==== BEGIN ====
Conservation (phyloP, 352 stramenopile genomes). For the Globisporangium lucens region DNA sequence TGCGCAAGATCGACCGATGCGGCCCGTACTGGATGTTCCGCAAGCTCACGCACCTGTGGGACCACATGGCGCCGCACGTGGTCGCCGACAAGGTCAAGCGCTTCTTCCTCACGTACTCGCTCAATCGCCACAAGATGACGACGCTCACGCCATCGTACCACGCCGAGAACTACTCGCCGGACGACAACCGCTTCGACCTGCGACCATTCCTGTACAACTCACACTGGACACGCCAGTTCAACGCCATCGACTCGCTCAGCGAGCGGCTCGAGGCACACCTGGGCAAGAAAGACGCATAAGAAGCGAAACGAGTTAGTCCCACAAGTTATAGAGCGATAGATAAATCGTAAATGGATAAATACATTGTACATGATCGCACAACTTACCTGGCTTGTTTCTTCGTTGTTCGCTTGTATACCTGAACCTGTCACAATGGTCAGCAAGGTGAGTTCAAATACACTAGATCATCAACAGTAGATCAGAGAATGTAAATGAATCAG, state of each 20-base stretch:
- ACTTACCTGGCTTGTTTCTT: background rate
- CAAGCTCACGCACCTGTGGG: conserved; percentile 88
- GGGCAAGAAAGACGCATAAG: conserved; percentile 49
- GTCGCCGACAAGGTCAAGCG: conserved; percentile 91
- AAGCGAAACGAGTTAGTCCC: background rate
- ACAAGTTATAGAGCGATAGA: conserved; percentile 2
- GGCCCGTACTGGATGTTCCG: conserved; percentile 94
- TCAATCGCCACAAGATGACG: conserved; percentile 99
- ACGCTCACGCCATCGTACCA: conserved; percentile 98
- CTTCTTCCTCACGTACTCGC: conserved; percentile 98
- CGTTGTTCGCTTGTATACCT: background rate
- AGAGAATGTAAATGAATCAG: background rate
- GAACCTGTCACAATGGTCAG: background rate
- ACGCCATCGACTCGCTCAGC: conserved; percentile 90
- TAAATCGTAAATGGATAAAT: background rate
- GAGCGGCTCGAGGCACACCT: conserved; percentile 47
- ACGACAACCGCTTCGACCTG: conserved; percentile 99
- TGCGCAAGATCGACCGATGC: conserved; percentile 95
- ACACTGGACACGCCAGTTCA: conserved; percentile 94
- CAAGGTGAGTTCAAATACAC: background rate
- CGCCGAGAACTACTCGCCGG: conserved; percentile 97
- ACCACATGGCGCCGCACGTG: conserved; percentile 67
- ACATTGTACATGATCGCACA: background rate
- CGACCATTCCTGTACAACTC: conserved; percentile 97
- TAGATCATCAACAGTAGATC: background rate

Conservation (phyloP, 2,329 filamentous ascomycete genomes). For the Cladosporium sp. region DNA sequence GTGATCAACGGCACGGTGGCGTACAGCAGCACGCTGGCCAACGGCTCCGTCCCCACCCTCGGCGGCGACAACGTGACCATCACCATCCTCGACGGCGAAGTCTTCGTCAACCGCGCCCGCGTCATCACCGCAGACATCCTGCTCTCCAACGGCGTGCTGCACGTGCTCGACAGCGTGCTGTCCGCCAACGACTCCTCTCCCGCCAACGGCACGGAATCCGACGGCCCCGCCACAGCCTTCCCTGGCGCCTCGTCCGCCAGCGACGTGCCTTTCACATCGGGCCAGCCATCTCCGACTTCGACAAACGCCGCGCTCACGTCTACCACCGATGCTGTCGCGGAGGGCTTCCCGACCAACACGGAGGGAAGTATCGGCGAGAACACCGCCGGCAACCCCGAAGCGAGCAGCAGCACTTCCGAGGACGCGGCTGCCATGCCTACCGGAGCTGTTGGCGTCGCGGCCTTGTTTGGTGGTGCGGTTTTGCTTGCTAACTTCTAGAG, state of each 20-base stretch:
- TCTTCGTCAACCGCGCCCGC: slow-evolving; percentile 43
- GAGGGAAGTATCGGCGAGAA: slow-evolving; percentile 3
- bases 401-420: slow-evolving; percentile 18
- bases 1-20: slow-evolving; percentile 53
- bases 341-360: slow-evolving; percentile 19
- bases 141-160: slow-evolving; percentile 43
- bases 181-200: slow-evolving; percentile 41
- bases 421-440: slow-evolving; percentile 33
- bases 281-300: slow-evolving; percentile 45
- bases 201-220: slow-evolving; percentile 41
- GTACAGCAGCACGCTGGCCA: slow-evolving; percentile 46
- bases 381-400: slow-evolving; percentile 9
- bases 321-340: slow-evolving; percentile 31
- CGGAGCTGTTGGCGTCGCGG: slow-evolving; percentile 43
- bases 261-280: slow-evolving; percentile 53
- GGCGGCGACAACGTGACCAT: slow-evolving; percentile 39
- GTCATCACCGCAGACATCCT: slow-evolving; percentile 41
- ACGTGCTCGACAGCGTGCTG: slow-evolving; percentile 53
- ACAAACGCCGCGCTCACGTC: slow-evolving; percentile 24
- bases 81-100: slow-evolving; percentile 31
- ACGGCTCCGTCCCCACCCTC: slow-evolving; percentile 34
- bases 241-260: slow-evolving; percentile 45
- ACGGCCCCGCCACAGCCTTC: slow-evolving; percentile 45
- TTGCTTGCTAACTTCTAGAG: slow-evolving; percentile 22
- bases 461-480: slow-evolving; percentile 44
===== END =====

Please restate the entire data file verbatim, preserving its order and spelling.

Conservation (phyloP, 352 stramenopile genomes). For the Globisporangium lucens region DNA sequence TGCGCAAGATCGACCGATGCGGCCCGTACTGGATGTTCCGCAAGCTCACGCACCTGTGGGACCACATGGCGCCGCACGTGGTCGCCGACAAGGTCAAGCGCTTCTTCCTCACGTACTCGCTCAATCGCCACAAGATGACGACGCTCACGCCATCGTACCACGCCGAGAACTACTCGCCGGACGACAACCGCTTCGACCTGCGACCATTCCTGTACAACTCACACTGGACACGCCAGTTCAACGCCATCGACTCGCTCAGCGAGCGGCTCGAGGCACACCTGGGCAAGAAAGACGCATAAGAAGCGAAACGAGTTAGTCCCACAAGTTATAGAGCGATAGATAAATCGTAAATGGATAAATACATTGTACATGATCGCACAACTTACCTGGCTTGTTTCTTCGTTGTTCGCTTGTATACCTGAACCTGTCACAATGGTCAGCAAGGTGAGTTCAAATACACTAGATCATCAACAGTAGATCAGAGAATGTAAATGAATCAG, state of each 20-base stretch:
- ACTTACCTGGCTTGTTTCTT: background rate
- CAAGCTCACGCACCTGTGGG: conserved; percentile 88
- GGGCAAGAAAGACGCATAAG: conserved; percentile 49
- GTCGCCGACAAGGTCAAGCG: conserved; percentile 91
- AAGCGAAACGAGTTAGTCCC: background rate
- ACAAGTTATAGAGCGATAGA: conserved; percentile 2
- GGCCCGTACTGGATGTTCCG: conserved; percentile 94
- TCAATCGCCACAAGATGACG: conserved; percentile 99
- ACGCTCACGCCATCGTACCA: conserved; percentile 98
- CTTCTTCCTCACGTACTCGC: conserved; percentile 98
- CGTTGTTCGCTTGTATACCT: background rate
- AGAGAATGTAAATGAATCAG: background rate
- GAACCTGTCACAATGGTCAG: background rate
- ACGCCATCGACTCGCTCAGC: conserved; percentile 90
- TAAATCGTAAATGGATAAAT: background rate
- GAGCGGCTCGAGGCACACCT: conserved; percentile 47
- ACGACAACCGCTTCGACCTG: conserved; percentile 99
- TGCGCAAGATCGACCGATGC: conserved; percentile 95
- ACACTGGACACGCCAGTTCA: conserved; percentile 94
- CAAGGTGAGTTCAAATACAC: background rate
- CGCCGAGAACTACTCGCCGG: conserved; percentile 97
- ACCACATGGCGCCGCACGTG: conserved; percentile 67
- ACATTGTACATGATCGCACA: background rate
- CGACCATTCCTGTACAACTC: conserved; percentile 97
- TAGATCATCAACAGTAGATC: background rate

Conservation (phyloP, 2,329 filamentous ascomycete genomes). For the Cladosporium sp. region DNA sequence GTGATCAACGGCACGGTGGCGTACAGCAGCACGCTGGCCAACGGCTCCGTCCCCACCCTCGGCGGCGACAACGTGACCATCACCATCCTCGACGGCGAAGTCTTCGTCAACCGCGCCCGCGTCATCACCGCAGACATCCTGCTCTCCAACGGCGTGCTGCACGTGCTCGACAGCGTGCTGTCCGCCAACGACTCCTCTCCCGCCAACGGCACGGAATCCGACGGCCCCGCCACAGCCTTCCCTGGCGCCTCGTCCGCCAGCGACGTGCCTTTCACATCGGGCCAGCCATCTCCGACTTCGACAAACGCCGCGCTCACGTCTACCACCGATGCTGTCGCGGAGGGCTTCCCGACCAACACGGAGGGAAGTATCGGCGAGAACACCGCCGGCAACCCCGAAGCGAGCAGCAGCACTTCCGAGGACGCGGCTGCCATGCCTACCGGAGCTGTTGGCGTCGCGGCCTTGTTTGGTGGTGCGGTTTTGCTTGCTAACTTCTAGAG, state of each 20-base stretch:
- TCTTCGTCAACCGCGCCCGC: slow-evolving; percentile 43
- GAGGGAAGTATCGGCGAGAA: slow-evolving; percentile 3
- bases 401-420: slow-evolving; percentile 18
- bases 1-20: slow-evolving; percentile 53
- bases 341-360: slow-evolving; percentile 19
- bases 141-160: slow-evolving; percentile 43
- bases 181-200: slow-evolving; percentile 41
- bases 421-440: slow-evolving; percentile 33
- bases 281-300: slow-evolving; percentile 45
- bases 201-220: slow-evolving; percentile 41
- GTACAGCAGCACGCTGGCCA: slow-evolving; percentile 46
- bases 381-400: slow-evolving; percentile 9
- bases 321-340: slow-evolving; percentile 31
- CGGAGCTGTTGGCGTCGCGG: slow-evolving; percentile 43
- bases 261-280: slow-evolving; percentile 53
- GGCGGCGACAACGTGACCAT: slow-evolving; percentile 39
- GTCATCACCGCAGACATCCT: slow-evolving; percentile 41
- ACGTGCTCGACAGCGTGCTG: slow-evolving; percentile 53
- ACAAACGCCGCGCTCACGTC: slow-evolving; percentile 24
- bases 81-100: slow-evolving; percentile 31
- ACGGCTCCGTCCCCACCCTC: slow-evolving; percentile 34
- bases 241-260: slow-evolving; percentile 45
- ACGGCCCCGCCACAGCCTTC: slow-evolving; percentile 45
- TTGCTTGCTAACTTCTAGAG: slow-evolving; percentile 22
- bases 461-480: slow-evolving; percentile 44